Tips to Reading & Analyzing a Profit and Loss Sheet

Tips to Reading & Analyzing a Profit and Loss SheetWhile finances aren’t everything, they’re certainly an integral aspect of conducting sustainable business. That’s why it’s important to know the ins and outs of reading and understanding a profit and loss sheet. Whether you’re an entrepreneur on your first venture, or your experience speaks for itself at this point: the ability to read and analyze a profit and loss sheet is always an advantage. 

Using Google Sheets Profit and Loss template is one of the best methods to learn how to interpret and perform a profit and loss analysis.

1. Know When Too Much is Too Much

Everyone needs time to recharge and relax. Knowing when you’re at the brink of exhaustion is integral to remaining productive and effective at work. The same applies to reading and analyzing a profit and loss sheet. If you don’t have the mental capacity, energy, or bandwidth when you sit down with this financial data, you may as well not sit down with it at all.

“A great productivity tip is to take notice of when you’re at the HALT, and take some time to cool down before getting back to work. Take some time off, call a friend, take a nap, see a movie or eat something refreshing. The key is to realize that what you’re feeling is normal and to be okay with it. Once you feel better, you can get back to work.”

-Tyler Read, Founder and Senior Editor, Personal Trainer Pioneer

2. Sales First

While it may seem like a rather obvious place to start, sales are one of the leading indicators on performance. Keeping a good record of sales from month-to-month will give you a larger picture. Additionally, this information can provide insight into sales strategies that work or don’t work. Beyond sales strategy itself, though, it can also indicate to business owners and decision-makers if there are any seasonal trends to take into consideration.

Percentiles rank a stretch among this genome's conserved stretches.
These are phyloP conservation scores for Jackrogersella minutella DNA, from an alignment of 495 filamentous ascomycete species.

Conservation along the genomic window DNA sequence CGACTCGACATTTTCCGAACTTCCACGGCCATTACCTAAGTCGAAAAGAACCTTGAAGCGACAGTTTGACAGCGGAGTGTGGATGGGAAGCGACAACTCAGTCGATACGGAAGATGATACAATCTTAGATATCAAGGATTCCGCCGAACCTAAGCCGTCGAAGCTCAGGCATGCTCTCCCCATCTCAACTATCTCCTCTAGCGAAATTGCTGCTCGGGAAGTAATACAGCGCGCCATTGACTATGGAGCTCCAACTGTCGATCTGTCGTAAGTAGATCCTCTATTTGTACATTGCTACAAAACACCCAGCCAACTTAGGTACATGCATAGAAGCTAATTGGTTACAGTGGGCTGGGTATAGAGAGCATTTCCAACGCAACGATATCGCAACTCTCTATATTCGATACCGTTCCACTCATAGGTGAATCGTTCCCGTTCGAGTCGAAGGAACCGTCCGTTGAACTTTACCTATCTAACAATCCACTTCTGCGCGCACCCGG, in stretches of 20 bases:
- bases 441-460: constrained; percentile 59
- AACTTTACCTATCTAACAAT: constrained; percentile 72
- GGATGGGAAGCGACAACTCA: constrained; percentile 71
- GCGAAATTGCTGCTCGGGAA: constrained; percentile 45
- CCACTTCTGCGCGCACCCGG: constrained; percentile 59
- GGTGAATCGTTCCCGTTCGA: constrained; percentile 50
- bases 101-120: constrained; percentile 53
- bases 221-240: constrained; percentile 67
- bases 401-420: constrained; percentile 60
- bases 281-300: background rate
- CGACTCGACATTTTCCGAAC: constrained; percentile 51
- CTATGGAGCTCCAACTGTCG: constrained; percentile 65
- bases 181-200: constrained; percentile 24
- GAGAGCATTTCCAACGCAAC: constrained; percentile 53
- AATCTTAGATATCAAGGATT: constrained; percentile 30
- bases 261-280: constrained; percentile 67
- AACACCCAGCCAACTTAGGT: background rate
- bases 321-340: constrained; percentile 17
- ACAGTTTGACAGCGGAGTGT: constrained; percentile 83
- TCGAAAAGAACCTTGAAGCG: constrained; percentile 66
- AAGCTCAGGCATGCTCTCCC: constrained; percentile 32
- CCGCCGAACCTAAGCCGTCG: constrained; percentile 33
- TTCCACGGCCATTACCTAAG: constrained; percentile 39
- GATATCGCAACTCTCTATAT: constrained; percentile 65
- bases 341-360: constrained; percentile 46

“When I first started looking at the sales line year-over-year, I realized there were certain trends that continued regardless of the sales tactics I employed. For instance, the last few months of the year, let’s say September through the beginning of January, there’s always a spike in ad-space sales, pay-per-click-sales, everything in the digital marketing space, really.”

-Lina Miranda, VP Marketing, AdQuick

3. Sources of Income

After taking a look at the sales figures themselves, it’s important to delve into the granular detail behind those numbers. For instance, it’s vital to understand the various sources of revenue that actually create your overall sales figure. This will help paint a picture of how the spectrum of products or services you might offer are performing compared to one another. Furthermore, it can even help in understanding the majority demographics that are making up your current consumer base – providing insight on potential areas of improvement.

“Breaking down my sales figure by product line was a game-changer for me. Now, I’m able to market best-seller lists on the homepage of our website, and it even helped me cut under-performing products. Overall, understanding the driving forces behind the sales figure totally reframed how I looked at our profit and loss statements.

-Fred Gerantabee, Chief Experience Officer,

4. Cost of Goods Sold

Another vital segment of the profit and loss sheet that needs consideration is the cost of goods sold, or CSG. This is just as important as sales, if not more so. Additionally, the two should be directly correlated to some degree. For instance, as sales increase over time, the cost of goods sold should also increase proportionately. This happens for a variety of reasons from the cost of operations to the cost of resources, and even cost of workers. The larger the scale the business becomes, the more people it requires to function.

“Good employees. Yeah, those are probably the most valuable asset of any organization, or certainly this one, at least. It is a bit of an employee’s market right now because of that. If you’re good at what you do and people know it, that matters. Companies that want the best of the best are typically willing to pay for it.”

-Jae Pak, Founder, Jae Pak MD Medical

5. Selling, General, and Administrative Expenses